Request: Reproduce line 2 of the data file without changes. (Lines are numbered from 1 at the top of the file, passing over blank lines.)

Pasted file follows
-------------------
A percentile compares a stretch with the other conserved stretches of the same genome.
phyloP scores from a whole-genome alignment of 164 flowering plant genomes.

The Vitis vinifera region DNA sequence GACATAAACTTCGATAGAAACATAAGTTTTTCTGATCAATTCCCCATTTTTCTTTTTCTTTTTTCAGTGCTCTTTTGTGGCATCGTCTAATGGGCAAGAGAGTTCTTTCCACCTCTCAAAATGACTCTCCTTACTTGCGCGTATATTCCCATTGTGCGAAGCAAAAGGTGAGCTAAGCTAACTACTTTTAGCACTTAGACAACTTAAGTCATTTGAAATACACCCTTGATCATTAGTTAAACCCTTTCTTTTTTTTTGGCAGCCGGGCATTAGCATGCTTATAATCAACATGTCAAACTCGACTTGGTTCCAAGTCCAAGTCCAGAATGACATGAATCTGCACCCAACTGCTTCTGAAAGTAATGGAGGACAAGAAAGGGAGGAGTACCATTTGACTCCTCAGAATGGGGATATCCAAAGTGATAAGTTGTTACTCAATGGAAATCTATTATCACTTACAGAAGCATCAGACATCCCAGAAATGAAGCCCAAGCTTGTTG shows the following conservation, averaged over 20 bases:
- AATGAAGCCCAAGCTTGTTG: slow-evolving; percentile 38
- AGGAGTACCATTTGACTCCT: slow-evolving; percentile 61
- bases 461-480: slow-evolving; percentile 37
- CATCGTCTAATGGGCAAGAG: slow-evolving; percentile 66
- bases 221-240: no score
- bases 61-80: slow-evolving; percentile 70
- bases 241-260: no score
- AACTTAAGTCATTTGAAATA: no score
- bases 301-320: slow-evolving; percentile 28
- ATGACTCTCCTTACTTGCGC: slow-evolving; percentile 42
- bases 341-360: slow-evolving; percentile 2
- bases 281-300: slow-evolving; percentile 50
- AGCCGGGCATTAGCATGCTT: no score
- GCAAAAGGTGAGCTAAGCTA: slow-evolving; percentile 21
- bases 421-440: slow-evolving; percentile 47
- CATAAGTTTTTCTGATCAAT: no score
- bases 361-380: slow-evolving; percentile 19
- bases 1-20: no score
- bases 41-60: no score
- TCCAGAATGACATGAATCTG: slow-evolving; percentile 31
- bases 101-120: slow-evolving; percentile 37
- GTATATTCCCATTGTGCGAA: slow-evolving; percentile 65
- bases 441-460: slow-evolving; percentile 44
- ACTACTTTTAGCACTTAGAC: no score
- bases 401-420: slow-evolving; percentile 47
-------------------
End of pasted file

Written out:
phyloP scores from a whole-genome alignment of 164 flowering plant genomes.